3D-printed heart helps doctors prepare for life-saving surgery
Built in three pieces using a flexible filament, the 3D-printed heart reportedly took around 20 hours and cost US$600
3D printing technology has assisted in life-saving heart surgery performed on a 14-month old child, with the J.B Speed School of Engineering at the University of Louisville producing a printed model of the child's heart prior to the procedure, allowing the doctors to better prepare for the operation.
Chief of Radiology at Kosair Children's Hospital Philip Dydysnki approached the school when he and his medical team were looking at ways of treating Roland Lian Cung Bawi, a boy born with four heart defects.
Using images taken from a CT scan of Roland's heart, researchers from the school's Rapid Prototyping Center were able to create and print a 3D model of the organ 1.5 times its actual size. Built in three pieces using a flexible filament, the printing reportedly took around 20 hours and cost US$600.
Cardiothoracic surgeon Erle Austin III then used the model to devise a surgical plan, ultimately resulting in the repairing of the heart's defects in just one operation.
"I found the model to be a game changer in planning to do surgery on a complex congenital heart defect," said Austin.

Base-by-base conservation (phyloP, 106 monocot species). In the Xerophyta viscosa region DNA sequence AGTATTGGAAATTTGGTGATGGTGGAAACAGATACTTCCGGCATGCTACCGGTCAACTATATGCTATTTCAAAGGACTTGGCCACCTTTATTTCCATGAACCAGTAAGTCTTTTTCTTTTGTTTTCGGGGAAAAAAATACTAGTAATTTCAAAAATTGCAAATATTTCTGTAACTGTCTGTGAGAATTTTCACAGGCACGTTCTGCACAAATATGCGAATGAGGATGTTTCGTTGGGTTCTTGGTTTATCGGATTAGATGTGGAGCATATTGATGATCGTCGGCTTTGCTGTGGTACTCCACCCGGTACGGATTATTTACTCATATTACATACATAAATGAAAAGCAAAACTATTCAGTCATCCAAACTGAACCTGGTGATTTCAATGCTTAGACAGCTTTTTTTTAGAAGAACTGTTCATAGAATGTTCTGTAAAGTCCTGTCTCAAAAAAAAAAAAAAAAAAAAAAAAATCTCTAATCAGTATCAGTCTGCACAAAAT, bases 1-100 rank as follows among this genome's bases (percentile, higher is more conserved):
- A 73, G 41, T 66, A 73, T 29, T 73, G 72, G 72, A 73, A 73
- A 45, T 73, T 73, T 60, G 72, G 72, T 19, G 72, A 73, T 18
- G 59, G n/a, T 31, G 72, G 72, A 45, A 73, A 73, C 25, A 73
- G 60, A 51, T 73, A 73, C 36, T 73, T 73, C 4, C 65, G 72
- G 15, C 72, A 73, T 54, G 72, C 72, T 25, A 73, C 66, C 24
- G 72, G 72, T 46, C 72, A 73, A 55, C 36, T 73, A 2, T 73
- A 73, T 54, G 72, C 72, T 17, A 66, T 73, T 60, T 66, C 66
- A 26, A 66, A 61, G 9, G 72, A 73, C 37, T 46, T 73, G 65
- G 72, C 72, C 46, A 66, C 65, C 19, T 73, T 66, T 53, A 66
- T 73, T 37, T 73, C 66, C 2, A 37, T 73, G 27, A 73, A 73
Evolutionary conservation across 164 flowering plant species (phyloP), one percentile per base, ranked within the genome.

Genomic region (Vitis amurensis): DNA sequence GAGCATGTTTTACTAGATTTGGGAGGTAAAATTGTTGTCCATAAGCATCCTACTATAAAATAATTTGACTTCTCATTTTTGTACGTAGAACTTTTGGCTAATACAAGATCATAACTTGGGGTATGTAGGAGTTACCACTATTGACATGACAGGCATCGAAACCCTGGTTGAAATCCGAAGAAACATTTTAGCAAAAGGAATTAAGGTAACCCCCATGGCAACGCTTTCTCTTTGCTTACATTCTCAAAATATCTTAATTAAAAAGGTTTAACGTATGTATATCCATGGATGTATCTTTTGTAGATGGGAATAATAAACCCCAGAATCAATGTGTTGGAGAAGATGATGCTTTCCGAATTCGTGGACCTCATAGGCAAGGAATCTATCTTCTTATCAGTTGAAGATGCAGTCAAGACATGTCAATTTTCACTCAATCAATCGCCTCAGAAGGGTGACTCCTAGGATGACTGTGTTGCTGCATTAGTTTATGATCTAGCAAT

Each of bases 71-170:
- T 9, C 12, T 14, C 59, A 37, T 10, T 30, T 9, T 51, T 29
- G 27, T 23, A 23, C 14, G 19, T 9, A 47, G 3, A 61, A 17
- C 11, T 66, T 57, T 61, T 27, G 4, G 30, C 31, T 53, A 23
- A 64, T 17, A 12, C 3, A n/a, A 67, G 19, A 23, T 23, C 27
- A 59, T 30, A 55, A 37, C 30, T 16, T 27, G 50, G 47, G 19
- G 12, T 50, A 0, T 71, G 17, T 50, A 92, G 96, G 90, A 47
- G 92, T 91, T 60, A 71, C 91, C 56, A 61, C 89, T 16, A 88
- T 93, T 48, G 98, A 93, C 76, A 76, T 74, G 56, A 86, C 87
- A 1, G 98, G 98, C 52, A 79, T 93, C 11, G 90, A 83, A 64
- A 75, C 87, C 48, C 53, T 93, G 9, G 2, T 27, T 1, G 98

Roland has since been released from hospital and is said to be in good health.
You can hear from the people involved in the procedure in the video below.
Source: University of Louisville
About the Author
Nick was born outside of Melbourne, Australia, with a general curiosity that has drawn him to some distant (and very cold) places. Somewhere between enduring a winter in the Canadian Rockies and trekking through Chilean Patagonia, he graduated from university and pursued a career in journalism. Having worked for publications such as The Santiago Times and The Conversation, he now writes for Gizmag from Melbourne, excited by tech and all forms of innovation, the city's bizarre weather and curried egg sandwiches.
All articles by Nick Lavars
I think this pre-op technique is fascinating and hope it will be used a lot more with other problem organs. Medical scans and x-rays are a great tool but nothing beats hands on manipulation for solutions and practice before repairs begin.
One day, we may even be able to print out organs.
JSmith, I think they are working on that.
I think that is cool and a little freaky.
If one could use it to make a mold, then a chocolate version of it, one could 'give someone ones heart'. :)
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